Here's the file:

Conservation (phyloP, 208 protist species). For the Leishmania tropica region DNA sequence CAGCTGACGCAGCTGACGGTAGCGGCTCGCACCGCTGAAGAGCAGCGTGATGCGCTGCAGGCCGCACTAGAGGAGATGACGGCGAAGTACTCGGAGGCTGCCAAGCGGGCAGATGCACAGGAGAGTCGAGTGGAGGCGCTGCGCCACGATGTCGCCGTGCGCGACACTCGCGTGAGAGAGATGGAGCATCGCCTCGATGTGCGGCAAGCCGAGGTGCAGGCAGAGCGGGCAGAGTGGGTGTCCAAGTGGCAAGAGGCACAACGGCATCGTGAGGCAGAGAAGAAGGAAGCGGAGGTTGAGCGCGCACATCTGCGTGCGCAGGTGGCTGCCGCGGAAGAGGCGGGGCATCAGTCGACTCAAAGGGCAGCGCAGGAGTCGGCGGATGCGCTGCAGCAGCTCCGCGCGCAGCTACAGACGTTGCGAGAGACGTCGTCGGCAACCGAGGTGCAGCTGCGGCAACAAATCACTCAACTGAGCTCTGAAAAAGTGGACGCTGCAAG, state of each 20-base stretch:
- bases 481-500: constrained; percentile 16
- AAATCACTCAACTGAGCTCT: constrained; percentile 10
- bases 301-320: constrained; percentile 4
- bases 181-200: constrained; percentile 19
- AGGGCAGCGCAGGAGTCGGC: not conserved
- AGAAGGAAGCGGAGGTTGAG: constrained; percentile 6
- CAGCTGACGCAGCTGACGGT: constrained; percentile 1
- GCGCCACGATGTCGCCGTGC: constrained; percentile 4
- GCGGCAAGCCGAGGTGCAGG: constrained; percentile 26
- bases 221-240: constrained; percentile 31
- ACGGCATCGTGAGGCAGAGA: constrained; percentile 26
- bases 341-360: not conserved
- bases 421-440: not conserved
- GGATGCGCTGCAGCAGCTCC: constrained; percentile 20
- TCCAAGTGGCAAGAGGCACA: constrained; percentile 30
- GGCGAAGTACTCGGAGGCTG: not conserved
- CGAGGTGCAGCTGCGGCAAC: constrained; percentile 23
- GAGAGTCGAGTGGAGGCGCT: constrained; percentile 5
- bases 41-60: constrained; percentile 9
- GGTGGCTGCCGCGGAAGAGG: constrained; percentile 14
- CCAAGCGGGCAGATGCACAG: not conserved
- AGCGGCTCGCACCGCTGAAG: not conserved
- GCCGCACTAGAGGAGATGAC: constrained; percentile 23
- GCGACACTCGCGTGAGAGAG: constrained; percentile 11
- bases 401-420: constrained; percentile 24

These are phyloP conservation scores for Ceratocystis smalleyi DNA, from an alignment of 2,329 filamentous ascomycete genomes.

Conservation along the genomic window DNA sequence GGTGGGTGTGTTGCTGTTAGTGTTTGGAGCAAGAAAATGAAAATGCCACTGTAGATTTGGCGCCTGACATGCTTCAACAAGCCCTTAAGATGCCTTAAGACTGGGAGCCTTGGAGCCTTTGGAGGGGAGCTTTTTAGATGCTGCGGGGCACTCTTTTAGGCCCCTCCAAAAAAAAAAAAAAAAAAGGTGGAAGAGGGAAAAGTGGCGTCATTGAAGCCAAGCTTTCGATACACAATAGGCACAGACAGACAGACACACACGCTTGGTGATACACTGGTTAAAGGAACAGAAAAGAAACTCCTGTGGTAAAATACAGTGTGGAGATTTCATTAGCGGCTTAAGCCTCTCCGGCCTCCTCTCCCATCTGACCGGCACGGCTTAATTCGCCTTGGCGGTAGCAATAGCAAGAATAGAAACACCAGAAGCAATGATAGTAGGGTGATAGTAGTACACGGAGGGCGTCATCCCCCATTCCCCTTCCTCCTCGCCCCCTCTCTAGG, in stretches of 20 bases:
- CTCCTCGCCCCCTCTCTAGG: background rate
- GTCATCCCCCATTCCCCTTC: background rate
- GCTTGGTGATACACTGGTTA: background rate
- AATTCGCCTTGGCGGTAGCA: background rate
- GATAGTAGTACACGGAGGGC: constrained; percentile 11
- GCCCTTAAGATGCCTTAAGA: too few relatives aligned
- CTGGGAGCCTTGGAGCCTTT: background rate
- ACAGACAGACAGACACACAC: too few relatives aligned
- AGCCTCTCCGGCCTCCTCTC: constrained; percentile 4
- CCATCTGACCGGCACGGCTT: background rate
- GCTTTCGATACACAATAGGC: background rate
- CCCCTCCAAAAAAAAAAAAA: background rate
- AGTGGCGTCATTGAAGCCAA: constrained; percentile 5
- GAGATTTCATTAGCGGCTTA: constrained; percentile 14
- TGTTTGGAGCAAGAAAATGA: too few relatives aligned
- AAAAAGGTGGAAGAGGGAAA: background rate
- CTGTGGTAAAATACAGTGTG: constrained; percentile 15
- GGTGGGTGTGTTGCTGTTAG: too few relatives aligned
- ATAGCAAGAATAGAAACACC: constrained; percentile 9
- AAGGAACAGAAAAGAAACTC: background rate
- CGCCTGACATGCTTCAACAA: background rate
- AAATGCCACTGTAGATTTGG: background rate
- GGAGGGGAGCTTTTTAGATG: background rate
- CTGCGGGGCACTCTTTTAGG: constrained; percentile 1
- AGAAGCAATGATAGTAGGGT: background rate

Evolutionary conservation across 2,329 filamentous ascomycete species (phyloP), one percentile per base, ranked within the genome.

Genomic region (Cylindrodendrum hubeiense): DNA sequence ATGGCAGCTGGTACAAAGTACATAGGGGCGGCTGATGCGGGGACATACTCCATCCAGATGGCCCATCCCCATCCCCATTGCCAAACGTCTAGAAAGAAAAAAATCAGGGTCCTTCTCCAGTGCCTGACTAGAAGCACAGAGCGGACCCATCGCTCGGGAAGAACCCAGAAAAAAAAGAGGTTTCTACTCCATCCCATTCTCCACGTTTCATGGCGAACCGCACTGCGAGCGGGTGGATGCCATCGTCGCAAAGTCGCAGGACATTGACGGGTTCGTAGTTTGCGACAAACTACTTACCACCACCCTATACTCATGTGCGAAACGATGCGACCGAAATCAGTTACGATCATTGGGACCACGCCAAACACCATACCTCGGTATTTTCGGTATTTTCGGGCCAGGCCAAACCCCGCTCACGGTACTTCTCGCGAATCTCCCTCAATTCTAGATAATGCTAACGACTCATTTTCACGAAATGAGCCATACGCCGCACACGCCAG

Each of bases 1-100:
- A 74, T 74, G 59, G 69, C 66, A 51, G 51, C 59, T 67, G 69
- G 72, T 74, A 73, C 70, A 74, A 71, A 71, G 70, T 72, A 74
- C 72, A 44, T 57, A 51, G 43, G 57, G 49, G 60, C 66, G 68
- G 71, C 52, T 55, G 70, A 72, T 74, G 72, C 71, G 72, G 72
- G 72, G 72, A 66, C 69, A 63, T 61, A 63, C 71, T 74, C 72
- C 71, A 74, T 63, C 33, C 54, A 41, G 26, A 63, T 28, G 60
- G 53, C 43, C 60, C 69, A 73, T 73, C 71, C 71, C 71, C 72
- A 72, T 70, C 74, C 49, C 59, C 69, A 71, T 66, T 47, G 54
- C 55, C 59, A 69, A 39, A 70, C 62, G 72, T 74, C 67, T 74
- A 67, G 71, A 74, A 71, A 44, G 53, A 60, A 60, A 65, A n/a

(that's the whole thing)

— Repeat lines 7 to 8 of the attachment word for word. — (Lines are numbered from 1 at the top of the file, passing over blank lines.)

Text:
- AGAAGGAAGCGGAGGTTGAG: constrained; percentile 6
- CAGCTGACGCAGCTGACGGT: constrained; percentile 1